Friday, February 8, 2013

Shrunken Head, invader or missionary?

This interesting artifact is found in the Museum of World Treasures' Pre-Hispanic exhibit, Treasures from the Grave, and dates back to the Jivaro culture of Ecuador. Does it look impossibly small to be authentic, at only a few inches tall?

 The Jivaro tribe is most commonly connected to the practice of head shrinking. The Jivaro tribes had a long tradition of tribal warfare and revenge killing, even within closely-related groups. When the tribe killed an enemy, they took the head and shrunk it, therefore taking the spirit of the dead enemy as their own to help defend against sorcery, illness and death.

To shrink the head, they would first remove the scalp from the skull and then fill it with hot rocks or sand. While the stones cooled, the head shrunk to the smaller size of the rocks. The tribe would repeat this process, using smaller stones each time, to eventually shrink the head to the size you see in the Museum.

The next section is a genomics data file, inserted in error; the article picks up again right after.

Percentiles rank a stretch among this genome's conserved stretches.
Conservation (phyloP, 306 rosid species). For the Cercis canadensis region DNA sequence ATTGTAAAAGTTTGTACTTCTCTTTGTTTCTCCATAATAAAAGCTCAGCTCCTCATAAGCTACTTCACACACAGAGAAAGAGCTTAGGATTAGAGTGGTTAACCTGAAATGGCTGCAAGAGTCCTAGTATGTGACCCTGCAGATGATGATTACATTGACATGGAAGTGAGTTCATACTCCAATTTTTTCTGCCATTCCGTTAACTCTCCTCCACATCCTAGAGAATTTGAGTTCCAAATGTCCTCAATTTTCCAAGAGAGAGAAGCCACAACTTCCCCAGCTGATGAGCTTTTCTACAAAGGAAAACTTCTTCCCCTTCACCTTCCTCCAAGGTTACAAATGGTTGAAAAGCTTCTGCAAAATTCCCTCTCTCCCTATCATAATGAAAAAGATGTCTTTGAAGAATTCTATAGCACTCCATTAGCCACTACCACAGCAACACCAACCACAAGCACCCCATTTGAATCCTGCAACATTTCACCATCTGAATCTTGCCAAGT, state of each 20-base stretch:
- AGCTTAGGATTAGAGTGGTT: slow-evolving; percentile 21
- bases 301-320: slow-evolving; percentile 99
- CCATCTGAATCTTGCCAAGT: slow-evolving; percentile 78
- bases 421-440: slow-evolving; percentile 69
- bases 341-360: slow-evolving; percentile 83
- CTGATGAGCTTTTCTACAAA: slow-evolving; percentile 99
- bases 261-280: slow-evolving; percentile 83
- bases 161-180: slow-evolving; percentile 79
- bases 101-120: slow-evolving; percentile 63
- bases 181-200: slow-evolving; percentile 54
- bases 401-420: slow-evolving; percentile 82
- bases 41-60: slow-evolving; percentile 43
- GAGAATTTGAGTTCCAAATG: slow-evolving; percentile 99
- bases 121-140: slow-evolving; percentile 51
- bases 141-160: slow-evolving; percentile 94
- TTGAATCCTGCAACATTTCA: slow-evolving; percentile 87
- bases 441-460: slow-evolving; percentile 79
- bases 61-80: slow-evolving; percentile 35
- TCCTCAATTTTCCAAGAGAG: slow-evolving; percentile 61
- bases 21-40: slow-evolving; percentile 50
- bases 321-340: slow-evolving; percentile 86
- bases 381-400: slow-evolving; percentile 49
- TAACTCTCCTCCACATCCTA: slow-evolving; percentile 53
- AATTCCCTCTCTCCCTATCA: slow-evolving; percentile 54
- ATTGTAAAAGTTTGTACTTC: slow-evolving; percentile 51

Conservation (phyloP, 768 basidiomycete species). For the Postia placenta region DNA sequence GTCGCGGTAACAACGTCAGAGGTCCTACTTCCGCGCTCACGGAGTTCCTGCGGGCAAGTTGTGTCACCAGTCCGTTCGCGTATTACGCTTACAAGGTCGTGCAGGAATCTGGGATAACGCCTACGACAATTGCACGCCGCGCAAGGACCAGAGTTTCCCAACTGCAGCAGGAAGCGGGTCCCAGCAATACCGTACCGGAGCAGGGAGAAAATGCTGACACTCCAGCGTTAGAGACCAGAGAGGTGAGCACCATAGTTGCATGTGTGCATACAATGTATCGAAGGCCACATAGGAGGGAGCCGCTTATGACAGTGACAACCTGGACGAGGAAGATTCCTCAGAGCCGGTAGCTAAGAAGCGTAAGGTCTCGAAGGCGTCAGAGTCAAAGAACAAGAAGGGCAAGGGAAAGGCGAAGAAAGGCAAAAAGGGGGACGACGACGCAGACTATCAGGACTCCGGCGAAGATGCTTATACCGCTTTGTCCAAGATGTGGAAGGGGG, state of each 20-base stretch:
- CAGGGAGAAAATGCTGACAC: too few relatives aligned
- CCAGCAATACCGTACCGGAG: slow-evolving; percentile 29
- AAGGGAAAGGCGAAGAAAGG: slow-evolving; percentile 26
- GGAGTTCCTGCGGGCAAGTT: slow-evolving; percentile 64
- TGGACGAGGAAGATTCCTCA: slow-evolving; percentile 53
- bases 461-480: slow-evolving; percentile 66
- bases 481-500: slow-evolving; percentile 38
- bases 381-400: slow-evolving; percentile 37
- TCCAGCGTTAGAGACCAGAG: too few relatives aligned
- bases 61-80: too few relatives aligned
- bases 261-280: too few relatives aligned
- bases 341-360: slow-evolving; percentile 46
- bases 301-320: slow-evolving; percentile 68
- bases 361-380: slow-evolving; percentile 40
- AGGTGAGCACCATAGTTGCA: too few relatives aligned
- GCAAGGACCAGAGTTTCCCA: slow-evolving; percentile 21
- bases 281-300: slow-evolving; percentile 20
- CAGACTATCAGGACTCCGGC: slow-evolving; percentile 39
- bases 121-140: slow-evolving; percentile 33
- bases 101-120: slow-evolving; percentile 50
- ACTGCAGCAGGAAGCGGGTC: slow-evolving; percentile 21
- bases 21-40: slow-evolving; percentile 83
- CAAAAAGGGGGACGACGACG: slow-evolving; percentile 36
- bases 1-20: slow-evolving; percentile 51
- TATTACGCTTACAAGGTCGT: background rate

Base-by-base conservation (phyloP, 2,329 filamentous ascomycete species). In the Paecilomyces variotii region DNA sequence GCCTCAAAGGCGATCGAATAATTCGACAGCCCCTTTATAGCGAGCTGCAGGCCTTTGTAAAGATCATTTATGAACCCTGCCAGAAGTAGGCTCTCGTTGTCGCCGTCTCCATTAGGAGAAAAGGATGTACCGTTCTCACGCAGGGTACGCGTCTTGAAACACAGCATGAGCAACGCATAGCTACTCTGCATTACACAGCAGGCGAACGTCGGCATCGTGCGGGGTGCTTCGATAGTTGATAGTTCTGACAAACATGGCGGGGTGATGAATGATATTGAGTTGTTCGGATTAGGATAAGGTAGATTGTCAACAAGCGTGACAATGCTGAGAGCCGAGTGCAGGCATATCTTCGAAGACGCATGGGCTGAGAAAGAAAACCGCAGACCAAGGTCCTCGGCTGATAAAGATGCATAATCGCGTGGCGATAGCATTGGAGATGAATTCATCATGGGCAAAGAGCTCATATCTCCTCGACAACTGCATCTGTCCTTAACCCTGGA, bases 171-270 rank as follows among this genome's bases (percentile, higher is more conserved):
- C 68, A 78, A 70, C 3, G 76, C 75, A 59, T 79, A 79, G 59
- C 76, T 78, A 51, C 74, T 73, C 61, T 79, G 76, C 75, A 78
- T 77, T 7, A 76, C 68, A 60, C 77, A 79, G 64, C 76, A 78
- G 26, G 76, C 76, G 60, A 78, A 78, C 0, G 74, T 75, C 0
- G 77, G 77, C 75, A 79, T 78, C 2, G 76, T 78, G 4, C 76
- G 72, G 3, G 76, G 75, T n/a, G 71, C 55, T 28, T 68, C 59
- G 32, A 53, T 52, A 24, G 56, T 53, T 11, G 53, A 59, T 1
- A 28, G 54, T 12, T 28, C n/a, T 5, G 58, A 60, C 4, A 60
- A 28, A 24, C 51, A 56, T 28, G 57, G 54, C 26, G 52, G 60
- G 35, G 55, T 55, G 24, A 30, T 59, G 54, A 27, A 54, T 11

There are some interesting things about this shrunken head, including that he has no ear, nose or lip piercings. The head also has a full mustache and beard, which strong suggests this man was not native to South America.

With his short haircut, could he have been a European invader or missionary? Come visit the Pre-Hispanic gallery to make your own prediction...


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